Wednesday, February 12, 2014

Recto: Probe sorry state of P12-B fund made possible by rice imports

MANILA-Senate President Pro-Tempore Ralph Recto has called for a probe into the “sorry state” of a P12 billion agriculture fund pooled from tariff payments on rice and other agricultural imports which were later loaned to groups most of whom have defaulted on their repayment.

Recto filed Senate Res. 495 directing the Senate committee on agriculture to inquire on the ACEF and evaluate its status.

Recto said audit reports on the Agriculture Competitive Enhancement Fund (ACEF) are littered with adverse findings like  “dismally low repayment rate”, “double recording of loan releases”, “return to sender of demand letters”, and “loans without collateral.”       

Some grantees, Recto said, “have done a Houdini and can no longer be found.”

He said P2.5 billion worth of loans were covered by letters of confirmation whose addressees could not be found or who did not reply at all.

Conceived as a safety net when the country joined the World Trade Organization, the ACEF was created by RA 8178 in 1996  to assist farmers affected when tariff walls came crashing  down  as a result of  the  Philippine ratification of the  General Agreement on Tariffs and Trade.

It was to be funded by “in-quota tariffs” collected from imported commodities, such as rice, placed under the restricted Minimum Access Volumes (MAV) which the Philippines imposed.

By May 15, 2013, total actual collections of ACEF has reached P11.8 billion, of which P10.3 billion was from “MAV” quotas and P1.2 billion was from so-called sugar conversion fees.

Of the P11.8 billion, almost P8.9 billion was released by the Department of Budget and Management to ACEF Executive Committee  which administers the fund.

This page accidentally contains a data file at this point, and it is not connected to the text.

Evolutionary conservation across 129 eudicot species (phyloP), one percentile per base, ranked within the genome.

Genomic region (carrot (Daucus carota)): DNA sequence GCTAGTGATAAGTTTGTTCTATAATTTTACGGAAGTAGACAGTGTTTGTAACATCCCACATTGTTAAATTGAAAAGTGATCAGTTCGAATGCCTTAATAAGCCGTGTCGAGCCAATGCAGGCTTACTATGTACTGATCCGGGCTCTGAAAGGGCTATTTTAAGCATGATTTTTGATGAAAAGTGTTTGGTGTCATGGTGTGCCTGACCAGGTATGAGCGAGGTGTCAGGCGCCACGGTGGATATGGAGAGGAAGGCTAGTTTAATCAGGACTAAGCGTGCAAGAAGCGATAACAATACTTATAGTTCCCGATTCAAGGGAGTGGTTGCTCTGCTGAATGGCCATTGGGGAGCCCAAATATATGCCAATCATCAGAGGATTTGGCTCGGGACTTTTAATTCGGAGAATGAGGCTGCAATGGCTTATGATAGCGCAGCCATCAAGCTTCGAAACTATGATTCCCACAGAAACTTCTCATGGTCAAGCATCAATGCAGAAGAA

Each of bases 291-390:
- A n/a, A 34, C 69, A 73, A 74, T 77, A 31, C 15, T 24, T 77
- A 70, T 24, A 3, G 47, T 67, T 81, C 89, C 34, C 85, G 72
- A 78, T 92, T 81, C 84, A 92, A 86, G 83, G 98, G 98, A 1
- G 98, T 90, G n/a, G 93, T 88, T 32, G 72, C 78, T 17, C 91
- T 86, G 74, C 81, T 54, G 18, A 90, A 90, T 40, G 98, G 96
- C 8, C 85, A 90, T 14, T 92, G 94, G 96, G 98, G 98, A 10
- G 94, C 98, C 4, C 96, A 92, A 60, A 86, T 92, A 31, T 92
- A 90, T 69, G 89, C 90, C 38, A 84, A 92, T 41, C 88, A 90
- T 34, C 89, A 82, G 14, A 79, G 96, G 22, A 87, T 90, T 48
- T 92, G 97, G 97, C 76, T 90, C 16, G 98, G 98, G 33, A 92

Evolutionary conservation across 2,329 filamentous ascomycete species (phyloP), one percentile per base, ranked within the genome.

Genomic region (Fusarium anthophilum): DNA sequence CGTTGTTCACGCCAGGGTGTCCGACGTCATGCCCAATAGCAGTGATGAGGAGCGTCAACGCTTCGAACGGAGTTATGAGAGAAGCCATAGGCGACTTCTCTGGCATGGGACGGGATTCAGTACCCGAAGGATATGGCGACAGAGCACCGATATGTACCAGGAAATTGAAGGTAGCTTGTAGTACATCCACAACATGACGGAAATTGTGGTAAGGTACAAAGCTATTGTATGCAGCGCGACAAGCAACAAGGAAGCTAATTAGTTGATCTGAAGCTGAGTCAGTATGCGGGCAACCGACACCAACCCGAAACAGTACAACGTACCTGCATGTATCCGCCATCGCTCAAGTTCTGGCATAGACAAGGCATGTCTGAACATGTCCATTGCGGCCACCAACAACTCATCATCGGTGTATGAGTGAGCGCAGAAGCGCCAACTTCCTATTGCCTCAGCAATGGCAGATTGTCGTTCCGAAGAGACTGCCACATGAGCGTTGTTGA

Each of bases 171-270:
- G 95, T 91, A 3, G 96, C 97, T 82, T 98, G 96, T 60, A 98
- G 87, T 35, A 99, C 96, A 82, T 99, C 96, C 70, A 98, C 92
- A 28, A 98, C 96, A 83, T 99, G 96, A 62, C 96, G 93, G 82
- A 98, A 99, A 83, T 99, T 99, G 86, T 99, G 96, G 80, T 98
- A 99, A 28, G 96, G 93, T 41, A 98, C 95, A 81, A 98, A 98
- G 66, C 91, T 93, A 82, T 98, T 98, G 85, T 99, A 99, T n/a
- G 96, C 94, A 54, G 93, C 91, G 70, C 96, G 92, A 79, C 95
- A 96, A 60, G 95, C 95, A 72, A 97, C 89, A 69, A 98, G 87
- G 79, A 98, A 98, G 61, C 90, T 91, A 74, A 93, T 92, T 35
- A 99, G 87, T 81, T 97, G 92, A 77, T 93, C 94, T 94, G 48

The said body in turn released P2.6 billion as grants to local governments, government corporations and state colleges, and P5.9 billion as loans to 304 groups which, except for 10, were private corporations.

Almost a billion pesos of the grant portion went to the National Agribusiness Corp. (NABCOR), a DA-subsidiary President Aquino recently ordered abolished.

Quoting audit reports, Recto said the loan portion of the ACEF fund  suffered from low collection rate. “For every one peso lent, only 14 centavos were collected.”

The amount in arrears is P5.1 billion, he said. “For that amount, we can repair 5,000 kilometers of farm roads.”    

Recto said that while 294 private parties were granted a total of P4.4 billion in loans, only 23 had fully paid as of December 2011.   

Of the remaining 271 private borrowers, only 15, or 5 percent of the total, had no arrears. 

As a result, P2.2 billion in loans were already due and demandable two years ago.

Recto said all ACEF transactions audited by the CoA in 2010 and 2011 transpired before the Aquino administration.

He said current agriculture officials have implemented “remedial management” on ACEF utilization as spelled out in Department of Agriculture Administrative Order 12–2013.

Among these are loan restructuring, the suspension of some surcharges and penalties, and the demand for more collateral cover.

“In spite of these, we have to study the present state of ACEF,  draw lessons from how it was used, so that if it will be retained as a mechanism of using imported rice duties  to promote farm productivity, we avoid the shortcomings of the past,” Recto said.

“If we are going to import more rice in the future, then we must see to it that the original intent of plowing back to farmers the taxes levied on these imports is honored,” he said.

As of May last year, ACEF has an available balance of P3 billion. 

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